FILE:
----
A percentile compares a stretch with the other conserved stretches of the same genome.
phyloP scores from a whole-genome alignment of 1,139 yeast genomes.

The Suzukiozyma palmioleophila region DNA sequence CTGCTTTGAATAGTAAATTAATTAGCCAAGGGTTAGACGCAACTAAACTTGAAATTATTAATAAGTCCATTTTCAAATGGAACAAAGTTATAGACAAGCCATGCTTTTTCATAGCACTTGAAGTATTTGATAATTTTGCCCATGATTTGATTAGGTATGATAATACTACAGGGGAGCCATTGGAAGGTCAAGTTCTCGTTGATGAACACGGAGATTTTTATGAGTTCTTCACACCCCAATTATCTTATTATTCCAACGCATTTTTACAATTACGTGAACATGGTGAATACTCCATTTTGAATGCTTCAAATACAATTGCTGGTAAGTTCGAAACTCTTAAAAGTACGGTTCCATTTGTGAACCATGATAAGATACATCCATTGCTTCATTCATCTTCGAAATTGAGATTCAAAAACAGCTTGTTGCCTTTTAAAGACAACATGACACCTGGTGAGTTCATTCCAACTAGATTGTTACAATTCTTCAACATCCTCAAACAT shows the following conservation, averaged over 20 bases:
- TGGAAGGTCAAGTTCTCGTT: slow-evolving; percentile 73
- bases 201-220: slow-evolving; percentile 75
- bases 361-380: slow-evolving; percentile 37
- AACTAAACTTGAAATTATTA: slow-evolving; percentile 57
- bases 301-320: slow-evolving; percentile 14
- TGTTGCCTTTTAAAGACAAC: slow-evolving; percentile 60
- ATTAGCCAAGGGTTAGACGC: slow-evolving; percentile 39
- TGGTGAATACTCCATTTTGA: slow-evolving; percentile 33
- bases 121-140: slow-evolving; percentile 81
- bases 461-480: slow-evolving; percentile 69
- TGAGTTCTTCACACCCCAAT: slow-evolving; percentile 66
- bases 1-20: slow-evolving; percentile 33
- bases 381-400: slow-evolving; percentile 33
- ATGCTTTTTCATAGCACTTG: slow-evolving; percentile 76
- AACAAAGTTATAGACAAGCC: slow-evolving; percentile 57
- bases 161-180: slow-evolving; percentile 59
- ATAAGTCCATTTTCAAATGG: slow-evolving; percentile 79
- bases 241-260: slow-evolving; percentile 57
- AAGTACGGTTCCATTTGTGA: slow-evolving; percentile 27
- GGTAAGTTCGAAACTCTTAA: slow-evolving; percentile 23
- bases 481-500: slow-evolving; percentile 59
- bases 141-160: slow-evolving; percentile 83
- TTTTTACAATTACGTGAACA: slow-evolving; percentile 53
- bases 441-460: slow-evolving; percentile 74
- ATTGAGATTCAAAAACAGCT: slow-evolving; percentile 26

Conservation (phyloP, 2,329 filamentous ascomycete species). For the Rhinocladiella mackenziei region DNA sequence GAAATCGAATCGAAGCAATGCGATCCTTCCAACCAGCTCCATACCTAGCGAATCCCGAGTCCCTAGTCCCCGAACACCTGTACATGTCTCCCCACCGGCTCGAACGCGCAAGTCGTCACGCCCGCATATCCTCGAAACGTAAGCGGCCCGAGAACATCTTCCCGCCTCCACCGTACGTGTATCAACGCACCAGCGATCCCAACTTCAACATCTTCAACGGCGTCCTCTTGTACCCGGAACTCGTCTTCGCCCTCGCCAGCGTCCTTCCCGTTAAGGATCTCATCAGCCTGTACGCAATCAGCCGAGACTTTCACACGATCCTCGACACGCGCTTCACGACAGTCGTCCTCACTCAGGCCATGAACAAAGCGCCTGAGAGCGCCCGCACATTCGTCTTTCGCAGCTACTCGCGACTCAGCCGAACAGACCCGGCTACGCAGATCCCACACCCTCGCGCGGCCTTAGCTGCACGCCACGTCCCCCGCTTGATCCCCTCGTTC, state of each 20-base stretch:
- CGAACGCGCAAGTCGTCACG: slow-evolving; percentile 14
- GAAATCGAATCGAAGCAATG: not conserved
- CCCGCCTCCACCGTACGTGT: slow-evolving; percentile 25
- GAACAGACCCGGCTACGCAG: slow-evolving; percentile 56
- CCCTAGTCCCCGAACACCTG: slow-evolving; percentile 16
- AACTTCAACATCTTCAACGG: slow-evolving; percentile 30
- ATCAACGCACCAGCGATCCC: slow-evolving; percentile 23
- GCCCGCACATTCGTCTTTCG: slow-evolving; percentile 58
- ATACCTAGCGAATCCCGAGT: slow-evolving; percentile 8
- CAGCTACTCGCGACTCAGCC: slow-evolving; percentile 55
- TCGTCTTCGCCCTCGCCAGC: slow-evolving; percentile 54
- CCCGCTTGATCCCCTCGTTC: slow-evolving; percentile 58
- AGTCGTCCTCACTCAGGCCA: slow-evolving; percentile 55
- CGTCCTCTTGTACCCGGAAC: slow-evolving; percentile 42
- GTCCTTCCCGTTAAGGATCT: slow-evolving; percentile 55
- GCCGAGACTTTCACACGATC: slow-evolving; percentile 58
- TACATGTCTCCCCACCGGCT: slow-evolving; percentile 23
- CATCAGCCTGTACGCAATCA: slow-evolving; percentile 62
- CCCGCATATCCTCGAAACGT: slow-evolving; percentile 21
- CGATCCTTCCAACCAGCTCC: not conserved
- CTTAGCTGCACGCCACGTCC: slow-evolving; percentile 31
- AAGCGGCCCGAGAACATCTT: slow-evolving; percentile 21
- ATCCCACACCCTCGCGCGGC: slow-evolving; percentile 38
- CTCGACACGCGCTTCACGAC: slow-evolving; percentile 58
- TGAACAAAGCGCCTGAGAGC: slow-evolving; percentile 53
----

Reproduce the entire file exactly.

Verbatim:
A percentile compares a stretch with the other conserved stretches of the same genome.
phyloP scores from a whole-genome alignment of 1,139 yeast genomes.

The Suzukiozyma palmioleophila region DNA sequence CTGCTTTGAATAGTAAATTAATTAGCCAAGGGTTAGACGCAACTAAACTTGAAATTATTAATAAGTCCATTTTCAAATGGAACAAAGTTATAGACAAGCCATGCTTTTTCATAGCACTTGAAGTATTTGATAATTTTGCCCATGATTTGATTAGGTATGATAATACTACAGGGGAGCCATTGGAAGGTCAAGTTCTCGTTGATGAACACGGAGATTTTTATGAGTTCTTCACACCCCAATTATCTTATTATTCCAACGCATTTTTACAATTACGTGAACATGGTGAATACTCCATTTTGAATGCTTCAAATACAATTGCTGGTAAGTTCGAAACTCTTAAAAGTACGGTTCCATTTGTGAACCATGATAAGATACATCCATTGCTTCATTCATCTTCGAAATTGAGATTCAAAAACAGCTTGTTGCCTTTTAAAGACAACATGACACCTGGTGAGTTCATTCCAACTAGATTGTTACAATTCTTCAACATCCTCAAACAT shows the following conservation, averaged over 20 bases:
- TGGAAGGTCAAGTTCTCGTT: slow-evolving; percentile 73
- bases 201-220: slow-evolving; percentile 75
- bases 361-380: slow-evolving; percentile 37
- AACTAAACTTGAAATTATTA: slow-evolving; percentile 57
- bases 301-320: slow-evolving; percentile 14
- TGTTGCCTTTTAAAGACAAC: slow-evolving; percentile 60
- ATTAGCCAAGGGTTAGACGC: slow-evolving; percentile 39
- TGGTGAATACTCCATTTTGA: slow-evolving; percentile 33
- bases 121-140: slow-evolving; percentile 81
- bases 461-480: slow-evolving; percentile 69
- TGAGTTCTTCACACCCCAAT: slow-evolving; percentile 66
- bases 1-20: slow-evolving; percentile 33
- bases 381-400: slow-evolving; percentile 33
- ATGCTTTTTCATAGCACTTG: slow-evolving; percentile 76
- AACAAAGTTATAGACAAGCC: slow-evolving; percentile 57
- bases 161-180: slow-evolving; percentile 59
- ATAAGTCCATTTTCAAATGG: slow-evolving; percentile 79
- bases 241-260: slow-evolving; percentile 57
- AAGTACGGTTCCATTTGTGA: slow-evolving; percentile 27
- GGTAAGTTCGAAACTCTTAA: slow-evolving; percentile 23
- bases 481-500: slow-evolving; percentile 59
- bases 141-160: slow-evolving; percentile 83
- TTTTTACAATTACGTGAACA: slow-evolving; percentile 53
- bases 441-460: slow-evolving; percentile 74
- ATTGAGATTCAAAAACAGCT: slow-evolving; percentile 26

Conservation (phyloP, 2,329 filamentous ascomycete species). For the Rhinocladiella mackenziei region DNA sequence GAAATCGAATCGAAGCAATGCGATCCTTCCAACCAGCTCCATACCTAGCGAATCCCGAGTCCCTAGTCCCCGAACACCTGTACATGTCTCCCCACCGGCTCGAACGCGCAAGTCGTCACGCCCGCATATCCTCGAAACGTAAGCGGCCCGAGAACATCTTCCCGCCTCCACCGTACGTGTATCAACGCACCAGCGATCCCAACTTCAACATCTTCAACGGCGTCCTCTTGTACCCGGAACTCGTCTTCGCCCTCGCCAGCGTCCTTCCCGTTAAGGATCTCATCAGCCTGTACGCAATCAGCCGAGACTTTCACACGATCCTCGACACGCGCTTCACGACAGTCGTCCTCACTCAGGCCATGAACAAAGCGCCTGAGAGCGCCCGCACATTCGTCTTTCGCAGCTACTCGCGACTCAGCCGAACAGACCCGGCTACGCAGATCCCACACCCTCGCGCGGCCTTAGCTGCACGCCACGTCCCCCGCTTGATCCCCTCGTTC, state of each 20-base stretch:
- CGAACGCGCAAGTCGTCACG: slow-evolving; percentile 14
- GAAATCGAATCGAAGCAATG: not conserved
- CCCGCCTCCACCGTACGTGT: slow-evolving; percentile 25
- GAACAGACCCGGCTACGCAG: slow-evolving; percentile 56
- CCCTAGTCCCCGAACACCTG: slow-evolving; percentile 16
- AACTTCAACATCTTCAACGG: slow-evolving; percentile 30
- ATCAACGCACCAGCGATCCC: slow-evolving; percentile 23
- GCCCGCACATTCGTCTTTCG: slow-evolving; percentile 58
- ATACCTAGCGAATCCCGAGT: slow-evolving; percentile 8
- CAGCTACTCGCGACTCAGCC: slow-evolving; percentile 55
- TCGTCTTCGCCCTCGCCAGC: slow-evolving; percentile 54
- CCCGCTTGATCCCCTCGTTC: slow-evolving; percentile 58
- AGTCGTCCTCACTCAGGCCA: slow-evolving; percentile 55
- CGTCCTCTTGTACCCGGAAC: slow-evolving; percentile 42
- GTCCTTCCCGTTAAGGATCT: slow-evolving; percentile 55
- GCCGAGACTTTCACACGATC: slow-evolving; percentile 58
- TACATGTCTCCCCACCGGCT: slow-evolving; percentile 23
- CATCAGCCTGTACGCAATCA: slow-evolving; percentile 62
- CCCGCATATCCTCGAAACGT: slow-evolving; percentile 21
- CGATCCTTCCAACCAGCTCC: not conserved
- CTTAGCTGCACGCCACGTCC: slow-evolving; percentile 31
- AAGCGGCCCGAGAACATCTT: slow-evolving; percentile 21
- ATCCCACACCCTCGCGCGGC: slow-evolving; percentile 38
- CTCGACACGCGCTTCACGAC: slow-evolving; percentile 58
- TGAACAAAGCGCCTGAGAGC: slow-evolving; percentile 53